The recall and imposition of multibillion dollar fines (approximately $30 billion upon Volkswagen for in-built defects in vehicle components that undermined stipulated pollution norms) and the more recent mass scale recall of airbags supplied by Japanese company Takata are just two cases in point. International automobile companies have been seriously faulted for their single-minded pursuit of profits to the detriment of consumer safety.
On the other hand, in the Indian automobile sector, the most flagrant controversy today rages around the charges and counter-charges by the Cyrus Mistry camp and Ratan Tata camp respectively on the business sense of remaining invested in loss-making manufacturing sectors like the Tata Nano brand of cheap car on sale that is more expensive to manufacture (than its on-road price).
While internationally automobile companies are cutting corners to maximise profits, Indian automobile majors continue to suffer losses on a popular brand. That crouching India has taken big strides into the international markets is undeniable. What will be crucial is if it is able to scale up as well as measure up to international standards. In the same automobile manufacturing sector, India does not boast of an international presence for much of its automobile side offerings, apart from the foreign acquisitions in recent times that make companies like Tata's an international automobile manufacturer of brands like Jaguar.
However, while this is true, India is on the threshold of becoming a major manufacturing hub for automobiles. Mumbai Port Trust (MPT) chairman Sanjay Bhatia has been gushing about the increased portside logistics and physical movement of large quantities of automobiles with some pride at recent infrastructure conclaves.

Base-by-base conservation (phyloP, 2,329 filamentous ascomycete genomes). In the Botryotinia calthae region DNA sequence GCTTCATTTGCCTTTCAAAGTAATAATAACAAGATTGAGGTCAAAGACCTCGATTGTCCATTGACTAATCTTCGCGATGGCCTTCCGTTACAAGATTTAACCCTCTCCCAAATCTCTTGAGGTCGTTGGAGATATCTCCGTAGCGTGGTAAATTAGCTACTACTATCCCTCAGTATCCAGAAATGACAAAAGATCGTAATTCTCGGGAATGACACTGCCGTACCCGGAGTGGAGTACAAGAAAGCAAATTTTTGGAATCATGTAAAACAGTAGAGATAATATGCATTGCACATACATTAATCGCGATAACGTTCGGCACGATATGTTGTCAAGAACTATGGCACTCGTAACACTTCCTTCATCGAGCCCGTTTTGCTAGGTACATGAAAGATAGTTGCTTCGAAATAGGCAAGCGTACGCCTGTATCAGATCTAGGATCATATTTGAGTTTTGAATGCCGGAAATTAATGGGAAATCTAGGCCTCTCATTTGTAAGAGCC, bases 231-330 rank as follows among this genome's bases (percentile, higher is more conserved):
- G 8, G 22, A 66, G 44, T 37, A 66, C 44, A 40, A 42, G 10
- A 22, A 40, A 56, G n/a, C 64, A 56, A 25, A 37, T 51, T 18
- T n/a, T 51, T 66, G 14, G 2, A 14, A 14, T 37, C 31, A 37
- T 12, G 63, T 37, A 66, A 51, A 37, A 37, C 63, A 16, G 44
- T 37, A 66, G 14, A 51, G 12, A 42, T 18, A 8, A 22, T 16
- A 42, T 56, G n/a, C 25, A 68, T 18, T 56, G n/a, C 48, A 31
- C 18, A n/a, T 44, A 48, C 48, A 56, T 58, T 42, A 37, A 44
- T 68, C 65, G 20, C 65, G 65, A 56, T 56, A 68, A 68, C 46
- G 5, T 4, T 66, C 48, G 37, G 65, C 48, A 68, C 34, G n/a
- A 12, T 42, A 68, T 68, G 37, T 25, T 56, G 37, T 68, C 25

The same holds for any of the remaining 24 sectors identified by the Modi government for foreign direct investment (FDI) of 100 per cent. These include automobile components, aviation, defence, biotechnology, roads & highways, oil & gas, renewable energy, textiles, thermal power, mining and railways, amongst others.
Take the case of the highly power-intensive forging sector for instance. The President of the Indian Forging Association, Murli Shankar Sambasivam, tells INFRASTRUCTURE TODAY that his firm Super Auto Forge has pursued renewable energy sources (solar and wind) in tandem with the Union government's announced impetus policies for the two sectors respectively in 2001 and 2011.
As a direct consequence, Sambasivam says his firm has scaled up its captive power generation potential considerably. 'While three years back we faced an erratic power supply which was at high cost for industry as well, we are currently using solar and wind energy to meet 60 per cent of our total power requirements. Even others in our industry have scaled up to 50 per cent through captive power generation of the alternative varieties,' he says proudly.
He adds, 'Till Maruti came in, our industrial abilities were limited to the Ambassador and Fiat cars. Maruti came in with new technology. Volkswagen will launch its latest brand of vehicle simultaneously in India and the world, the former having become one of its major centres of production today.'
Industry has to take note and board the bus, train or flight like Sambasivam did a few years ago and get into the midst of global competition while assimilating technological drivers to scale up its competitiveness. It already enjoys the benefits of cheap labour. Now, it's time to wait for the demonetisation exercise to complete its churning so that Indian industry can take off in right earnest.